Healthy vacancy rates should be  around the 3% mark, "but most of the state is sitting at 1 or 2%, with increasing demand leading to rental prices climbing.”

James Nihill, Managing Director of Patrick Leo, said the situation was even tighter in the inner city.

“It’s definitely a landlord’s market in Melbourne,” Mr. Nihill said.

“Vacancy rates in inner-city Melbourne suburbs such as Fitzroy North and Southbank are even lower, sitting at 1.8 per cent, proving that now is an excellent time to rent out your investment.”

Taking stock

The strong demand for property in Melbourne has seen prices recover to within 3.7% of their 2017 highs, with the deficit likely to be erased early in the new year.

Auction results have been very strong over the past three months, coming in around the high 70 percent range most weeks. A shortage of quality stock on the market has been one of the key drivers. Licensed Real Estate Agent, Steve Janes, said buyer demand continues its upward trend across Melbourne, generating unexpectedly high results from a multi-buyer auction environment.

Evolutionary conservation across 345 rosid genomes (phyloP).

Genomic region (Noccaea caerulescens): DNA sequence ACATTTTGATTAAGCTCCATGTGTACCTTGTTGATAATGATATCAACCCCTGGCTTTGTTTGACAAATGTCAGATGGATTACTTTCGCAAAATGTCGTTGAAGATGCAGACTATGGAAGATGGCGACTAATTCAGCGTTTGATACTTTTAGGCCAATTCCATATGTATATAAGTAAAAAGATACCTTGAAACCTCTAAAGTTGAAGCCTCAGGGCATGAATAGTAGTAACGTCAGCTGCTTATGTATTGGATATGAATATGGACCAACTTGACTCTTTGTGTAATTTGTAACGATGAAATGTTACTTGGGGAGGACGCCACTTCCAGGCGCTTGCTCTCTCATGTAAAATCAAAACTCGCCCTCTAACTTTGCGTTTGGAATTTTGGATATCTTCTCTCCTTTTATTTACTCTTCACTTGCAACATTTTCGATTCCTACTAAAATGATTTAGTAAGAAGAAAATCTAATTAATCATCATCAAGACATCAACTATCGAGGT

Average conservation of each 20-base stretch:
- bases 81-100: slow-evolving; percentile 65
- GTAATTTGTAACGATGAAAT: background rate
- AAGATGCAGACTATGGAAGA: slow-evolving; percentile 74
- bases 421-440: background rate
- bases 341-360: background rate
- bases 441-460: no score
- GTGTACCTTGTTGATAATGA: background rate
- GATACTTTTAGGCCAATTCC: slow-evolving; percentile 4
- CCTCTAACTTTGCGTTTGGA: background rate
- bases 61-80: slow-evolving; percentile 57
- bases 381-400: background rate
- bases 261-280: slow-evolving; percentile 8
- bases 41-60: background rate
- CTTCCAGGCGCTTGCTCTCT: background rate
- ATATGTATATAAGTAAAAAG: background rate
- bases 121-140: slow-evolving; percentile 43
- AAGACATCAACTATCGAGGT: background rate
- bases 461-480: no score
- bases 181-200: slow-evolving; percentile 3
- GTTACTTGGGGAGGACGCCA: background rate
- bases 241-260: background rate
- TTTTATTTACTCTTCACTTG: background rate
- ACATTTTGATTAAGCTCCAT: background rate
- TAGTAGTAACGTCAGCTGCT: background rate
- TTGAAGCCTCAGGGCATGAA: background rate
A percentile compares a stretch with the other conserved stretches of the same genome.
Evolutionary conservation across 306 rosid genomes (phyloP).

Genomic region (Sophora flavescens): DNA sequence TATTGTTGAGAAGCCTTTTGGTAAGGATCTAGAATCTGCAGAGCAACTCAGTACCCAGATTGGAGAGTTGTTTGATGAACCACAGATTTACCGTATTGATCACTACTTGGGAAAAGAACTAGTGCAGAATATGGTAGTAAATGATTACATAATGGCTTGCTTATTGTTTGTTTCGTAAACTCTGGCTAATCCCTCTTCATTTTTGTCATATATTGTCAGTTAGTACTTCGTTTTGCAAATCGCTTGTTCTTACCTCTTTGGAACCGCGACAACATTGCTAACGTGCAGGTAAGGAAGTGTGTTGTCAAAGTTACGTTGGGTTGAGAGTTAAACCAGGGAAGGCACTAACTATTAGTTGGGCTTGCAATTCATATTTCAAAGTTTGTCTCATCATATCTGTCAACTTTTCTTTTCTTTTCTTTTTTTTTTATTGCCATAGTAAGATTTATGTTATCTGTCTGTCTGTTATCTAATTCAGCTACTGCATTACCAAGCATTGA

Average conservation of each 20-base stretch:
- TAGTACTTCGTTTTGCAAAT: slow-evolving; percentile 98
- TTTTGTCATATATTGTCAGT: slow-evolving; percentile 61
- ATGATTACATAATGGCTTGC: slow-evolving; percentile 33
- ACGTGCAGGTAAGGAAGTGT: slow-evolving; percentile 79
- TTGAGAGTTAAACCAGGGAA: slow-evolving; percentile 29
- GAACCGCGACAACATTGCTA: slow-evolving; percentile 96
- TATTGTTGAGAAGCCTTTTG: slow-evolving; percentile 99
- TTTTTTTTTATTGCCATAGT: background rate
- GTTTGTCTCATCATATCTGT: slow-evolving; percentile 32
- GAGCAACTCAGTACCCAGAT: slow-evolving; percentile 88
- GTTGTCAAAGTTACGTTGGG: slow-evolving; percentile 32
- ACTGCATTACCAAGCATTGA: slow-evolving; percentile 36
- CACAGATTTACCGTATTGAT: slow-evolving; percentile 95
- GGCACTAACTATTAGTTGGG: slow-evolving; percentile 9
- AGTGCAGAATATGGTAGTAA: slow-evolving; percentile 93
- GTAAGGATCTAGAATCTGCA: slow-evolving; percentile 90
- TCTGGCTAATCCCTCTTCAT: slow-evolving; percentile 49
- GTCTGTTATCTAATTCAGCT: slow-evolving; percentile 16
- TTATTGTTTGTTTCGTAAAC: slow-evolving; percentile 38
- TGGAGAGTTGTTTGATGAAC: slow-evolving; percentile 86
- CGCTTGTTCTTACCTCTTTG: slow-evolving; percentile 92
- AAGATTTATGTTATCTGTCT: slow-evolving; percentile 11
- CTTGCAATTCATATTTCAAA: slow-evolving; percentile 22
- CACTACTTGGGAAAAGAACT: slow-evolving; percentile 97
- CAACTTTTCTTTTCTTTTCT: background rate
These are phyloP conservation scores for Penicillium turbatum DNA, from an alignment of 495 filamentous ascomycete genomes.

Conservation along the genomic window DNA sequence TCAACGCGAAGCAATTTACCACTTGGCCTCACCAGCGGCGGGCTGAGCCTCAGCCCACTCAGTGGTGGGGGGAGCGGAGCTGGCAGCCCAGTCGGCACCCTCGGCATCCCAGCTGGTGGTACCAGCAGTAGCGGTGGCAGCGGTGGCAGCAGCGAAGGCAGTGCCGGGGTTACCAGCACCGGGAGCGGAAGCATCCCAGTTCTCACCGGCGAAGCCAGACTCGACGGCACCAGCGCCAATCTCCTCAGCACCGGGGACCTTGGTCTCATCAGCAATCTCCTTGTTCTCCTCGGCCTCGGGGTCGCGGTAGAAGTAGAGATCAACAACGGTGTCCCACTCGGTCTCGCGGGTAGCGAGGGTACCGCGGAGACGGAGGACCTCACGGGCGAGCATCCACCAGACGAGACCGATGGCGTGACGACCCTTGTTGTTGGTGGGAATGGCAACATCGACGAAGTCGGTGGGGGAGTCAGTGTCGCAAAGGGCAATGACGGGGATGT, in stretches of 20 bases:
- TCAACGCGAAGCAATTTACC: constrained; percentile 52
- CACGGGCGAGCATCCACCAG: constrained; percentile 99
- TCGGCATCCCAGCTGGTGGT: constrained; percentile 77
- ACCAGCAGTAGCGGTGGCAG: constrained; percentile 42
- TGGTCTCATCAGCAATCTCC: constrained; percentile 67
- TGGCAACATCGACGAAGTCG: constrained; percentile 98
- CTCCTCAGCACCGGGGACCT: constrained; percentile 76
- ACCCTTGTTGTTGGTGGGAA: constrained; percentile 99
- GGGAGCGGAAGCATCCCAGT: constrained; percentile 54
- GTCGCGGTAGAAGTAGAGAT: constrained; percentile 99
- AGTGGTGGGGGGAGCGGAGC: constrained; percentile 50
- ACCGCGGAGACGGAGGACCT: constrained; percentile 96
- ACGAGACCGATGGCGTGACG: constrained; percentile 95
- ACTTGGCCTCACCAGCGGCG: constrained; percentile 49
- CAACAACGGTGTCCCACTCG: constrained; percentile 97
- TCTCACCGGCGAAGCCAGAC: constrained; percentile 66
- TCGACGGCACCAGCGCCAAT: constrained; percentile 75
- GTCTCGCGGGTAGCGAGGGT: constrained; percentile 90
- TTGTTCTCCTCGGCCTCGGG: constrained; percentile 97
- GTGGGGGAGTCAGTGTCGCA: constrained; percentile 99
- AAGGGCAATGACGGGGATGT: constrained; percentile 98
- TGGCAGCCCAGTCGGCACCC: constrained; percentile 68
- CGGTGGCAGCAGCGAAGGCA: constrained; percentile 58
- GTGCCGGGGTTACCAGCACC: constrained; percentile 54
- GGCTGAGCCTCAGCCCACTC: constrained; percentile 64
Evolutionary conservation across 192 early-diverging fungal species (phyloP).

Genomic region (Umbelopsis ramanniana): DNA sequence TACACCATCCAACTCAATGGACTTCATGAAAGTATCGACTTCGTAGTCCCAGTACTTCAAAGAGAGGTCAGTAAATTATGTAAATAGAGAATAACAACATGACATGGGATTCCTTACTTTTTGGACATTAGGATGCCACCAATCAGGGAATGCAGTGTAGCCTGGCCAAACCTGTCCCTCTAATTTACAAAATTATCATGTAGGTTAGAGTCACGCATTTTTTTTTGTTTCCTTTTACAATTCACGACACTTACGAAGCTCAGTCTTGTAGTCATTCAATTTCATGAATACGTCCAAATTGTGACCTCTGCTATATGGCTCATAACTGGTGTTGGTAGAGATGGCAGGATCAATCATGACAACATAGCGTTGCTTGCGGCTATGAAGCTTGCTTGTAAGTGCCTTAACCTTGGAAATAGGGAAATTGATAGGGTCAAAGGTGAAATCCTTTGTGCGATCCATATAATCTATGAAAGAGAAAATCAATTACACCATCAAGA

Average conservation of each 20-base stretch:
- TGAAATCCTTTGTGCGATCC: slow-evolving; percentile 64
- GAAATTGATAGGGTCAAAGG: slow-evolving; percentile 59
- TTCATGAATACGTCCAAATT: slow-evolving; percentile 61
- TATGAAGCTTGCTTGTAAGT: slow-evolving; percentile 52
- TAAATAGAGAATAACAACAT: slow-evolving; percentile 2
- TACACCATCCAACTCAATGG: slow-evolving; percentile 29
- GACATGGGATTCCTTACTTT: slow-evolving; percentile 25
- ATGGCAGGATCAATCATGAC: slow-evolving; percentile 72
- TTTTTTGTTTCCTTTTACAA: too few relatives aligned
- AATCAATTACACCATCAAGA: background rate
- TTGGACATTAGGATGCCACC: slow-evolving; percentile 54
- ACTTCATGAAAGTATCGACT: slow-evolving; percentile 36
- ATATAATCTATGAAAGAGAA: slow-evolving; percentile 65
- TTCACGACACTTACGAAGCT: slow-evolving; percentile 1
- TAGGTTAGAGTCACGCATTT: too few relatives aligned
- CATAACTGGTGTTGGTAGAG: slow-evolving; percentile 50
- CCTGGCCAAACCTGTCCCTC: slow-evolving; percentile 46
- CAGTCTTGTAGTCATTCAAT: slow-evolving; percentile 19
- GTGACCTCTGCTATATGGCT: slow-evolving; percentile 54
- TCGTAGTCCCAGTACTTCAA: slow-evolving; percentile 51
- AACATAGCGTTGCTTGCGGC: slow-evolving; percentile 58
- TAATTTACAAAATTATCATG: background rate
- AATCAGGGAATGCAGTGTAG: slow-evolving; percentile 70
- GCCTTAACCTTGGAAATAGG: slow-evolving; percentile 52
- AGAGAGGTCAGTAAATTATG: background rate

“A key driver magnifying such results is low inventory levels, where sale volumes in many locations have, during the past 12 months leading to August 2019, declined by as much as 25 to 30% below the previous decade’s median average,” Mr. Janes said.

“Rather than accept lower prices, many vendors simply held off selling and it is yet to be seen whether or not such sellers will take action now to capitalise on the recent price surge.

December is always a period of wait and see in the property sector, with buyers, sellers and agents all looking to take time off over summer for Christmas and New Year and often towards Australia Day in late January.